What You Need to Know About Time Servers and Embedded Computers
Perhaps you have wondered how all of the different websites and places on the Internet are able to stay perfectly synchronized at all times with respect to time. The technology that allows this to work is called a network time server, which often uses embedded computing in order to reference the correct time. This article is a basic introduction to how time servers and embedded computers work to keep the Internet, and a plethora of other functions and applications, working properly.
Why We Need Synchronization
The Internet is simply the first example of why different technology components or posts need to be synchronized. Another example is that of a manufacturing line. Modern production lines contain vast computer systems to measure and manage output, inventory, and demand. All of these systems need to be synchronized in order to communicate the highest fidelity real-time data. This is true in a tremendous array of systems, including cars, manufacturing, and industrial and financial applications, just to name a few.
Inside every computer, be it your personal computer or the computer under the dash of your car, you will find a time server. This server reads the actual time from what is called a reference clock, which is usually a local network clock, or an atomic clock reading from the Internet. It then distributes and updates every other component in the system with the proper time, ensuring that every component is operating in step with every other single component.
Network Time Protocol (NTP)
One way that time is distributed and synchronized across the Internet is called the Network Time Protocol or more often, simply NTP. While there are other protocols available for use, they are far less popular, and often proprietary and meant for sending time stamps through radio frequencies and serial connections.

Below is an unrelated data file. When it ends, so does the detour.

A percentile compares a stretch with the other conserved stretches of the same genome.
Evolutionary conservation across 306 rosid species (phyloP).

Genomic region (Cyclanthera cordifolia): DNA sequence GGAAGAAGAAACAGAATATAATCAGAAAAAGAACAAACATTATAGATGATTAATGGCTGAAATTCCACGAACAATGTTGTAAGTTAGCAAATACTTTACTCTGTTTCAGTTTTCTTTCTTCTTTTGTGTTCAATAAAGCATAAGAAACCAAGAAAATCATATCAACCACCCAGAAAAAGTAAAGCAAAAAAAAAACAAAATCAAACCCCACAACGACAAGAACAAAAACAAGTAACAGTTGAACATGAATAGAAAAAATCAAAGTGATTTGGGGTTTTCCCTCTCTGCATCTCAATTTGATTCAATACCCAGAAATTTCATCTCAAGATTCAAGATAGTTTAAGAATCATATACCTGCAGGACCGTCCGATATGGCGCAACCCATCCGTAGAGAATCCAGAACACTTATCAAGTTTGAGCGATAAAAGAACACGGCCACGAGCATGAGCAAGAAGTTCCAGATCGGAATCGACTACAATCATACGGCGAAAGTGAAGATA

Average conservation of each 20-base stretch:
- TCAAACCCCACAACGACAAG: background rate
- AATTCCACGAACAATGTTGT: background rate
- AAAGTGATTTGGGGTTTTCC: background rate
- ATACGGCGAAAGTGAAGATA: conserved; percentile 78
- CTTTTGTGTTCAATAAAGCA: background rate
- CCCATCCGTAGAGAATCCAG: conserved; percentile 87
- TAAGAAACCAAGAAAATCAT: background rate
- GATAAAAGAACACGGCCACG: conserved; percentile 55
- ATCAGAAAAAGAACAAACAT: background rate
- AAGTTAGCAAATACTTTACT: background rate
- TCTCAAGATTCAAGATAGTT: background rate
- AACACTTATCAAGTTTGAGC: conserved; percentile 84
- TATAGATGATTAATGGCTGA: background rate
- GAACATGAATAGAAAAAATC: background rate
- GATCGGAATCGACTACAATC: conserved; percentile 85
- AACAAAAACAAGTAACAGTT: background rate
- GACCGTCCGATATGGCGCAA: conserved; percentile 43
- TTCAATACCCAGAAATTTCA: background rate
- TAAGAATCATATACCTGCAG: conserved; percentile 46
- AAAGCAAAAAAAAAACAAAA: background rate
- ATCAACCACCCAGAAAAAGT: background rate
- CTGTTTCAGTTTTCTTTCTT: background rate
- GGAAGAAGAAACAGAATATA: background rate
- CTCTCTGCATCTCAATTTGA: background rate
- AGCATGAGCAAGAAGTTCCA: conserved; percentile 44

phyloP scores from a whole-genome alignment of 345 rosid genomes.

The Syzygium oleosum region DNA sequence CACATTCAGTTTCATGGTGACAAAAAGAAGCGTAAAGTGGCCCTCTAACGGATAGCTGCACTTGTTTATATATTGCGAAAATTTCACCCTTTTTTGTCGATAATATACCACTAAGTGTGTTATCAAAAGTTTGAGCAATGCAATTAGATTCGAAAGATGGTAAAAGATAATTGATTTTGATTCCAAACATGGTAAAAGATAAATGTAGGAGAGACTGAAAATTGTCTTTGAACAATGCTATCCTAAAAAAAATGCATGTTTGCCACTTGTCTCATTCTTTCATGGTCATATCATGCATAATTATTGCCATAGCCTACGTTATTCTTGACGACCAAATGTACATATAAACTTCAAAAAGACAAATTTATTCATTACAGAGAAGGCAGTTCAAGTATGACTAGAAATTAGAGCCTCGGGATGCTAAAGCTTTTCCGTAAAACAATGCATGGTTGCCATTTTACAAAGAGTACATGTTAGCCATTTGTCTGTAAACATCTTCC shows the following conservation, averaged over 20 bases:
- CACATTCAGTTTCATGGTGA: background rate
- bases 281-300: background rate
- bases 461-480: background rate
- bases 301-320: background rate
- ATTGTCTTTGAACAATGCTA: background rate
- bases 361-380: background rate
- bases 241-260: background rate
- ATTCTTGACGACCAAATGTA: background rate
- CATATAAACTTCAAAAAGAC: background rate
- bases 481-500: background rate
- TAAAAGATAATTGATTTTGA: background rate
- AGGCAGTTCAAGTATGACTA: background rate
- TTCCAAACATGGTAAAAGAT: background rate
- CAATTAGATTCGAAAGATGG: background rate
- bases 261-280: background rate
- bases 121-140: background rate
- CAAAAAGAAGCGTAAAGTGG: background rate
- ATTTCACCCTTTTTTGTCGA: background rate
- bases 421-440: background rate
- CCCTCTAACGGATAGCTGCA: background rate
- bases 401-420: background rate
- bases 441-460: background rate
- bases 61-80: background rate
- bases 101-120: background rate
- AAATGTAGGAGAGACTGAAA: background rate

There are several choices for the clock that the time server references to update the correct time. For simple applications, this is usually just a time server on the Internet, usually powered by a radio or atomic clock. However the time source considered the most ‘true’ and correct is a GPS master clock. This clock uses the global positioning system satellite, to measure the earth’s rotation, orbit, and sun exposure to provide the absolute correct time.
In fact, the many different time servers are rated and placed in what is known as a ‘stratum’ depending the quality and accuracy of the time it reports. This is 0-14 scale, where a rating of 0 is the most accurate clock, usually a highly specialized GPS clock. Since many individual components have their own embedded computers and time servers, the disparity in time accuracy can sometimes cause problems.
An embedded computer can be thought of as a tiny computer that is meant for one or two specific purposes. These computer can be extremely small, but simply perform their one function with minimal data or use of resources. Most embedded computers prefer a lower strata time source as opposed to higher, because it is more accurate. If your varied systems also have varying accuracy of time, there may be difficulty establishing communication of data between those systems.
If you are having trouble synchronizing your network time server, you may benefit from the consultation of a time server and embedded computing specialist. Go to Aventasinc.com now!
Article Author: Rocky Rhodes
Article Source: EzineArticles
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